Multi-lateral well technology has been employed in a recent infill development project in the South Furious field, offshore the state of Sabah in Malaysia.

The main motivation for considering multi-lateral well technology is to increase the drainage area, i.e., to connect more reservoir compartments, for a fixed number of available well slots. The successful application of this emerging technology opens up a whole new approach of further developing oil reserves in South Furious and other fields.

The multi-lateral well with a cased and cemented junction is the first in Malaysia and perhaps, the Asia-Pacific Region. It was successfully drilled, completed and opened for production. In this paper, the logic and philosophy in employing this technology for South Furious infill development are presented. We highlight the key design concerns, risks and costs. The paper describes only the essential aspects of the drilling and completion operations. We discuss the lessons learnt, the production experience to-date, and offer some recommendations for future implementation.


The South Furious Field is located offshore the state of Sabah, Malaysia (Fig. 1). It is a geologically complex oil field, with reservoirs consisting of sand-shale sequences, and compartmentalised by antithetic faults. The existing 2D seismic data quality is poor. Therefore, the structural configuration is uncertain and a satisfactory static model is lacking. The field is broadly divided into the "Eastern Area" and "Central Area". The first development drilling was in 1979, with 11 wells drilled from a 15-slot platform, SFDP-A in the Eastern Area; and 4 wells from a 4-slot jacket, SFJT-B in the Central Area. In 1989, two more wells were drilled from SFDP-A.

Since then, further insights into various aspects of geology, reservoir and production behaviours had confirmed the viability of a second drilling revisit to SFDP-A. The project scope comprised two re-completion workovers and 4 new drainage targets, to be reached either by sidetracking existing wells or drilling new infill wells from the 2 available slots on SFDP-A.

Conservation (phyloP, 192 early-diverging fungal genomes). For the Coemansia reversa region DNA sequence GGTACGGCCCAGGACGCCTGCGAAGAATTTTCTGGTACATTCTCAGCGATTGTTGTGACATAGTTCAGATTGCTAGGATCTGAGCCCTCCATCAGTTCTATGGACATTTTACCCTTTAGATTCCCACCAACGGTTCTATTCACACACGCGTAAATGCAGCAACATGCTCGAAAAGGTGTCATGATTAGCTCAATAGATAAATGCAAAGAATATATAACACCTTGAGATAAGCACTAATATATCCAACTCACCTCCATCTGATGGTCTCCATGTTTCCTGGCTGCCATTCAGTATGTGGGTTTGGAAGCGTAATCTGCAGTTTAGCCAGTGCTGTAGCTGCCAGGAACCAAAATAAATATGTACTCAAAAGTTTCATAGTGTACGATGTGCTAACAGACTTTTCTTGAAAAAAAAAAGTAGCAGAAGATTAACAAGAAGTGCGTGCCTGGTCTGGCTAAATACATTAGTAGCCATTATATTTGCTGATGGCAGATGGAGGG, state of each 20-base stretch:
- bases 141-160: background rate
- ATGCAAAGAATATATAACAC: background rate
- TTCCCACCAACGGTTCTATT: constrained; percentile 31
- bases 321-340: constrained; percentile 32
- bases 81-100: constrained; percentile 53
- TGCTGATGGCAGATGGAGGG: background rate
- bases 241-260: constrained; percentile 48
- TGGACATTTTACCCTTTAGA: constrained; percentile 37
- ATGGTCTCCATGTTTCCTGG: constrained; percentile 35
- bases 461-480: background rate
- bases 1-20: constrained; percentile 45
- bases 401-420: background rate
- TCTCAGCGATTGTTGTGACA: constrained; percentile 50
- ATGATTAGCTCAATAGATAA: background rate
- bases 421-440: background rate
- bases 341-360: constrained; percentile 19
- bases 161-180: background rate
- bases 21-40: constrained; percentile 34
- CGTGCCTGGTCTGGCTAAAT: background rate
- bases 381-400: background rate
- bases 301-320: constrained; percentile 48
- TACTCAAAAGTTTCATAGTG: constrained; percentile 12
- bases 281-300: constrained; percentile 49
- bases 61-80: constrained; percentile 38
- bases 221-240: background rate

We were immediately constrained by the limited number of well slots and the lack of sidetrack candidates. Therefore, a survey of technical options was conducted, with the aim to improve the attractiveness of development opportunities, not only for the proposed drilling revisit project but also for the overall future development of South Furious field, especially in the relatively undrained Central Area. As a result of the survey, the multi-lateral well technology was deemed to be the most suitable. Other options considered were the use of a strapped-on conductor, side-track existing wells, and 'splitter' well head technology.

During the infill drilling project (April, 96 to August, 96), SF-27 multi-lateral well was drilled and completed. It has a primary (mother) wellbore, with a lateral (child) well branching from it. The targeted reservoirs have sand permeabilities ranging from 20mD to 100mD, and they lie approximately between 2000 ftss to 3800 ftss. Fig. 2 shows the well trajectories and casing scheme of SF-27 multilateral well.


There were two main motivations for considering multilateral technology:

Improved Project Economics. The technology is capable of increasing the drainage area by connecting more reservoir compartments for a fixed number of well slots. This overcame the limitation of only 2 spare slots on SFDP-A and eliminated the need to sidetrack existing wells. Therefore, existing wells are permitted to produce down to their economic limit. In short, a lower UTC (unit technical cost) can be achieved through attractive cost savings with increased production. P. 115

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